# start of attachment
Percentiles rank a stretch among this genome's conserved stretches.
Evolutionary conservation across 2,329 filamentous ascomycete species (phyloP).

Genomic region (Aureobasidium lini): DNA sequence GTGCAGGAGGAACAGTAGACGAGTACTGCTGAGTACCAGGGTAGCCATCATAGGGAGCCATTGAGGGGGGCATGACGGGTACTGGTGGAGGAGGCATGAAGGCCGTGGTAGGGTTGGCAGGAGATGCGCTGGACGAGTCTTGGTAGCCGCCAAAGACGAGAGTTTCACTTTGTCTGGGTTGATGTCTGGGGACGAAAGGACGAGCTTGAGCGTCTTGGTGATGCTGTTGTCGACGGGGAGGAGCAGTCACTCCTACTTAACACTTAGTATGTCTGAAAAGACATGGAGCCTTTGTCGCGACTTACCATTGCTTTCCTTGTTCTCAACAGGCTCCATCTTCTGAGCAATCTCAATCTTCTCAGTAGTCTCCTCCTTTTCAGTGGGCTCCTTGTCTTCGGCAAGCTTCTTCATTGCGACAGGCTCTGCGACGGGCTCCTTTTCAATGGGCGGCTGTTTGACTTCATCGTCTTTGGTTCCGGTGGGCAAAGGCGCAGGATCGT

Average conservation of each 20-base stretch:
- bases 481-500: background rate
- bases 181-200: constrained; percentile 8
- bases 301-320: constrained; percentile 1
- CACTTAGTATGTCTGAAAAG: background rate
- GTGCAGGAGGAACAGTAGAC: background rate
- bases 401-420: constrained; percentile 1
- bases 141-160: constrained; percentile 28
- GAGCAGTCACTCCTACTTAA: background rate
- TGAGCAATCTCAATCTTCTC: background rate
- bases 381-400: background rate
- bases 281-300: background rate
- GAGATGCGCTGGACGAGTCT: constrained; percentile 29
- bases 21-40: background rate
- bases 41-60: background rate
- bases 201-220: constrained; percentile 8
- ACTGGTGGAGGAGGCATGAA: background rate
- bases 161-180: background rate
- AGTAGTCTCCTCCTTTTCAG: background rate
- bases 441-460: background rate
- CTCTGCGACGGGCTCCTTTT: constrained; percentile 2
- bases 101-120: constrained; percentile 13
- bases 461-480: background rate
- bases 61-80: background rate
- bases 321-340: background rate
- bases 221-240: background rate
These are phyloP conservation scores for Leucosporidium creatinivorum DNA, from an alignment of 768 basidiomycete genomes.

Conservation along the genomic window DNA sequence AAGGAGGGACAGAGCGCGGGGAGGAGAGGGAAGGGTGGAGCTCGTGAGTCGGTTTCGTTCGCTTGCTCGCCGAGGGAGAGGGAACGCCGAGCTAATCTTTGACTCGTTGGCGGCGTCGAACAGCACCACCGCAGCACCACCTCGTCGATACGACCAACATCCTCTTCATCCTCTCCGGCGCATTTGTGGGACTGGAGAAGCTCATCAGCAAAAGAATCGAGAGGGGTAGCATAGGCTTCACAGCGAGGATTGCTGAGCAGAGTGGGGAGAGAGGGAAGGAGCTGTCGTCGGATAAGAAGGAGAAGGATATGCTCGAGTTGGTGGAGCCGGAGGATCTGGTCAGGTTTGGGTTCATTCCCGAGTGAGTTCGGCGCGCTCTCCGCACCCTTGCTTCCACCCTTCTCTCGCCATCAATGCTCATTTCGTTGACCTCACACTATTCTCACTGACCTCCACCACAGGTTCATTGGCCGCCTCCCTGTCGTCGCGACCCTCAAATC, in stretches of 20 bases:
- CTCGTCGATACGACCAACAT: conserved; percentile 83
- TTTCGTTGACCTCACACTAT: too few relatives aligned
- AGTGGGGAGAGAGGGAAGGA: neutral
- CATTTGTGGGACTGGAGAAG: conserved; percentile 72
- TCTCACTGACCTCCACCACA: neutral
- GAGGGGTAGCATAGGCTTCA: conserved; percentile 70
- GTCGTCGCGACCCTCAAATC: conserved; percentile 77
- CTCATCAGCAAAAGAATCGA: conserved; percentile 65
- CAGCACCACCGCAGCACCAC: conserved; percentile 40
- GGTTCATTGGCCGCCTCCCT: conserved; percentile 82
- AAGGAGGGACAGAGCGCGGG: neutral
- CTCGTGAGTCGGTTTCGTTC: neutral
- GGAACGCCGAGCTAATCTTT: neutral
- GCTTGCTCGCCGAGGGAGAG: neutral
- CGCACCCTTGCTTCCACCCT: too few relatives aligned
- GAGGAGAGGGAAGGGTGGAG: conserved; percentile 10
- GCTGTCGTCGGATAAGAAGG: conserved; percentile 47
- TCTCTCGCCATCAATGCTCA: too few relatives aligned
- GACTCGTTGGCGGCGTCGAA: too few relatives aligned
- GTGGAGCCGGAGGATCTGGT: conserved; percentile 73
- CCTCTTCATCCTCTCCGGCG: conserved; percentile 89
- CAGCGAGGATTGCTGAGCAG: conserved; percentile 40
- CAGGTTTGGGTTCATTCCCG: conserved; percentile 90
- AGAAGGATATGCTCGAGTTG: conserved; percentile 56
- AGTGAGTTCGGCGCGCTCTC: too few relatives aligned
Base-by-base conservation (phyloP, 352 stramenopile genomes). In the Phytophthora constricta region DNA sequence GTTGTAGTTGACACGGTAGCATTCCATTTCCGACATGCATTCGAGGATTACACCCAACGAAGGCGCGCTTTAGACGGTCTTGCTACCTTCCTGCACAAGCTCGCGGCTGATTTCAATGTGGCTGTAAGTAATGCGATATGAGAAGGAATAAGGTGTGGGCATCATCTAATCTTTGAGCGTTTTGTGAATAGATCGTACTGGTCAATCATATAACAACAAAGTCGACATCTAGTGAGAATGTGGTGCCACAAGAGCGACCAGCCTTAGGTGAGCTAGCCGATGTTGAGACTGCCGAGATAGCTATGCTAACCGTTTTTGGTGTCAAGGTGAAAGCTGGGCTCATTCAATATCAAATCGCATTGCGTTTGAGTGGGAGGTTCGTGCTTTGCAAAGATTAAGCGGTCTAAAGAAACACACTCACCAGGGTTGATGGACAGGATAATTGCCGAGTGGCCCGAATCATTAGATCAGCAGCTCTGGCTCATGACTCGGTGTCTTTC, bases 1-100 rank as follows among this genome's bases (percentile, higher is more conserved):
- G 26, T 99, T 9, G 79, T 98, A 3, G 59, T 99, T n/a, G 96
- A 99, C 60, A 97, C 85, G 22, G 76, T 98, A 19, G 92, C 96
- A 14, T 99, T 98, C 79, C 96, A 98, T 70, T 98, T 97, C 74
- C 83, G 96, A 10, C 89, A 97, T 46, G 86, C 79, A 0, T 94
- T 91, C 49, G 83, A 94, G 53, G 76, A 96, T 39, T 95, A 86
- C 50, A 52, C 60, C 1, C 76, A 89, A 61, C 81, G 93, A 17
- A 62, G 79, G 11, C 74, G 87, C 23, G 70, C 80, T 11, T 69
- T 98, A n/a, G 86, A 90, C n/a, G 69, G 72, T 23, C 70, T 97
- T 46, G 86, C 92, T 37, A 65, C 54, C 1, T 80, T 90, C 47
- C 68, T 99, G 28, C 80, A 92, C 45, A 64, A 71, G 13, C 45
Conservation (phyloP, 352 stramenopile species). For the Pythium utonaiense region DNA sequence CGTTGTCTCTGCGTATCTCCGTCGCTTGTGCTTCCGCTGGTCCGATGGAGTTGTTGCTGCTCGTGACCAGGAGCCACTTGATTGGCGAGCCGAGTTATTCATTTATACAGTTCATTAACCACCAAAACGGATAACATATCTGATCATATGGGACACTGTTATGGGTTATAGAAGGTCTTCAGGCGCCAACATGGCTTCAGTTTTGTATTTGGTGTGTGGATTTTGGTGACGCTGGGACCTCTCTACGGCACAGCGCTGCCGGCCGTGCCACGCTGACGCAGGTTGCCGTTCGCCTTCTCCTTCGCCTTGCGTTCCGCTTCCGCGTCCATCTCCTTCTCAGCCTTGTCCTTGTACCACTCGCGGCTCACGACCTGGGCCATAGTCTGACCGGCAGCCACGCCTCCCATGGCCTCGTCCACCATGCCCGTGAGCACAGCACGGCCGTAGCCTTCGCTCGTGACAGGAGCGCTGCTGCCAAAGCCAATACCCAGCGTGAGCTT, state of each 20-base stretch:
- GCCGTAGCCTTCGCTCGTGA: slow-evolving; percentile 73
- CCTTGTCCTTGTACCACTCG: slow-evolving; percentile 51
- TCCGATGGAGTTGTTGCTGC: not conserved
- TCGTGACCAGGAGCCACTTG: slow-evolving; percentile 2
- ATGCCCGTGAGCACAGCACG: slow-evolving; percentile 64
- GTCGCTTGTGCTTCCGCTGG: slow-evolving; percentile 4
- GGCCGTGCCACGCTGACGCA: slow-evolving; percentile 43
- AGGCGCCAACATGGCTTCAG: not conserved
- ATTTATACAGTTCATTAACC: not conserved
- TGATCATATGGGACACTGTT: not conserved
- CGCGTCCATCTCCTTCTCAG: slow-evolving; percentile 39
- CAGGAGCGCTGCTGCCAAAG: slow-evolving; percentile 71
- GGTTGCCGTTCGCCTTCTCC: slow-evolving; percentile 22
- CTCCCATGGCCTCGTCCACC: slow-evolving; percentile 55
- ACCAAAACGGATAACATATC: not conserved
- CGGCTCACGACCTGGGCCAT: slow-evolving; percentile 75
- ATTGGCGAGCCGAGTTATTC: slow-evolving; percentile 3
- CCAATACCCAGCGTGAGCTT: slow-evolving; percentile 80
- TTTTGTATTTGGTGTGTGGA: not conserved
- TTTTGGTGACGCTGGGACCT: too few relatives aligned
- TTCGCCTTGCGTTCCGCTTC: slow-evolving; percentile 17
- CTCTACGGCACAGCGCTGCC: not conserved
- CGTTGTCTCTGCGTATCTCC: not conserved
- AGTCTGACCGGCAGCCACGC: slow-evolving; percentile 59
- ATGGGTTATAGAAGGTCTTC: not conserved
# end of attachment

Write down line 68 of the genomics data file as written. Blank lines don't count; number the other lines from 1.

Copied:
Conservation (phyloP, 352 stramenopile species). For the Pythium utonaiense region DNA sequence CGTTGTCTCTGCGTATCTCCGTCGCTTGTGCTTCCGCTGGTCCGATGGAGTTGTTGCTGCTCGTGACCAGGAGCCACTTGATTGGCGAGCCGAGTTATTCATTTATACAGTTCATTAACCACCAAAACGGATAACATATCTGATCATATGGGACACTGTTATGGGTTATAGAAGGTCTTCAGGCGCCAACATGGCTTCAGTTTTGTATTTGGTGTGTGGATTTTGGTGACGCTGGGACCTCTCTACGGCACAGCGCTGCCGGCCGTGCCACGCTGACGCAGGTTGCCGTTCGCCTTCTCCTTCGCCTTGCGTTCCGCTTCCGCGTCCATCTCCTTCTCAGCCTTGTCCTTGTACCACTCGCGGCTCACGACCTGGGCCATAGTCTGACCGGCAGCCACGCCTCCCATGGCCTCGTCCACCATGCCCGTGAGCACAGCACGGCCGTAGCCTTCGCTCGTGACAGGAGCGCTGCTGCCAAAGCCAATACCCAGCGTGAGCTT, state of each 20-base stretch: